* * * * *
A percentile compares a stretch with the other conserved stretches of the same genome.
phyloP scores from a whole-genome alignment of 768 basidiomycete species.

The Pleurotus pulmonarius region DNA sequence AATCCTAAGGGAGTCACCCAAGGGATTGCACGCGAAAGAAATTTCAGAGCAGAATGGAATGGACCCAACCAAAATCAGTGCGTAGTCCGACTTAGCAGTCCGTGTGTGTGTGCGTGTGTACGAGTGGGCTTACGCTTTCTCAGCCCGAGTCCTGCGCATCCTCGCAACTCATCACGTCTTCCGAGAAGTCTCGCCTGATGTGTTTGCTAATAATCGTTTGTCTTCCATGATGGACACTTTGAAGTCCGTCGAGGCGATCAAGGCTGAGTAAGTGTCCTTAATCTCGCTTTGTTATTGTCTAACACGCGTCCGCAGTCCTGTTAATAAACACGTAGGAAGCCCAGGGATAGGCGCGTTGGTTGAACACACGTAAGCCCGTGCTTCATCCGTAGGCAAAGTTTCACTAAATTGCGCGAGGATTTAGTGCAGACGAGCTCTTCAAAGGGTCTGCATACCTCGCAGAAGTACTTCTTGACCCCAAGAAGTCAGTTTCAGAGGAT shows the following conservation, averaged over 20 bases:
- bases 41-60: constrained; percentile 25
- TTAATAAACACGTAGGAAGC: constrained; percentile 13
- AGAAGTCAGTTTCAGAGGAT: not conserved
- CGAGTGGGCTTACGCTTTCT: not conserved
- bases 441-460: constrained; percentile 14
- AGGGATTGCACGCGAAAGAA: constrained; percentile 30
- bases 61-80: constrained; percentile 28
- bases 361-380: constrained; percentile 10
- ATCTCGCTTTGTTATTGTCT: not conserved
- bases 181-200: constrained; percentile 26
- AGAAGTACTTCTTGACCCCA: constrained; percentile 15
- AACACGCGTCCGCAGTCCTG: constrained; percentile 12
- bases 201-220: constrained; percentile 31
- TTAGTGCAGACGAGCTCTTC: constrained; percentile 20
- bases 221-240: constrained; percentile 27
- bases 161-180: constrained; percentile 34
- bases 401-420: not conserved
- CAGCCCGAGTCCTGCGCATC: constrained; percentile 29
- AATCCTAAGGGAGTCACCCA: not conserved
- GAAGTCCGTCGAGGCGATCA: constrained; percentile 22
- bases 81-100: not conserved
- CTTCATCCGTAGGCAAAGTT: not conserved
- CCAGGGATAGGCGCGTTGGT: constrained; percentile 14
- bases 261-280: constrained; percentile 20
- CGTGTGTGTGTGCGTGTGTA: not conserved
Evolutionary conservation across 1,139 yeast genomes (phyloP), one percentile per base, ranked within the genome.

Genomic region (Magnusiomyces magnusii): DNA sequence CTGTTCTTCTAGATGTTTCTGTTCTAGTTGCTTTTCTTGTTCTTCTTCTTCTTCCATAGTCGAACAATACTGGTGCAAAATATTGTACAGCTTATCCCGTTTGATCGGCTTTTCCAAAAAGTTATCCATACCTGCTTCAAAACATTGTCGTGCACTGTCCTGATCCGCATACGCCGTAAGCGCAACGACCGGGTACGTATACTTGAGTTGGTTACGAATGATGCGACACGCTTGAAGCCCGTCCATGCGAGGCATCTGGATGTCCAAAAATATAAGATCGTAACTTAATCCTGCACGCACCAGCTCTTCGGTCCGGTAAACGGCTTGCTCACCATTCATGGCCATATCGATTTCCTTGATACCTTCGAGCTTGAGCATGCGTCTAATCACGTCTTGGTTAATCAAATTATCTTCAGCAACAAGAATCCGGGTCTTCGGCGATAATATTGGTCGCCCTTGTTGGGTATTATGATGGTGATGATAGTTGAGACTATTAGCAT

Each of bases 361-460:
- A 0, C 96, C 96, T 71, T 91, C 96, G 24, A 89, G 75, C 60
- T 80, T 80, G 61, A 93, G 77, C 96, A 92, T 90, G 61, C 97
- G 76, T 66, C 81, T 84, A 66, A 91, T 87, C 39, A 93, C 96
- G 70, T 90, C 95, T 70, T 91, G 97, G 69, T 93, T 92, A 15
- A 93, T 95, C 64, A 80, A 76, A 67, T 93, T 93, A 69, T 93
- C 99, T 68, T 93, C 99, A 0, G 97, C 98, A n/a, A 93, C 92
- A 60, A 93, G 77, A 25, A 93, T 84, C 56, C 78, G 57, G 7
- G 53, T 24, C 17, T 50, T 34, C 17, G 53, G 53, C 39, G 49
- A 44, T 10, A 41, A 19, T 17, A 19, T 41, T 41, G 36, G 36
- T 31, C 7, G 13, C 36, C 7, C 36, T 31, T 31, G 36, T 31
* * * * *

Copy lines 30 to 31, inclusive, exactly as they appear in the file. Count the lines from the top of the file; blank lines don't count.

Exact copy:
Genomic region (Magnusiomyces magnusii): DNA sequence CTGTTCTTCTAGATGTTTCTGTTCTAGTTGCTTTTCTTGTTCTTCTTCTTCTTCCATAGTCGAACAATACTGGTGCAAAATATTGTACAGCTTATCCCGTTTGATCGGCTTTTCCAAAAAGTTATCCATACCTGCTTCAAAACATTGTCGTGCACTGTCCTGATCCGCATACGCCGTAAGCGCAACGACCGGGTACGTATACTTGAGTTGGTTACGAATGATGCGACACGCTTGAAGCCCGTCCATGCGAGGCATCTGGATGTCCAAAAATATAAGATCGTAACTTAATCCTGCACGCACCAGCTCTTCGGTCCGGTAAACGGCTTGCTCACCATTCATGGCCATATCGATTTCCTTGATACCTTCGAGCTTGAGCATGCGTCTAATCACGTCTTGGTTAATCAAATTATCTTCAGCAACAAGAATCCGGGTCTTCGGCGATAATATTGGTCGCCCTTGTTGGGTATTATGATGGTGATGATAGTTGAGACTATTAGCAT

Each of bases 361-460: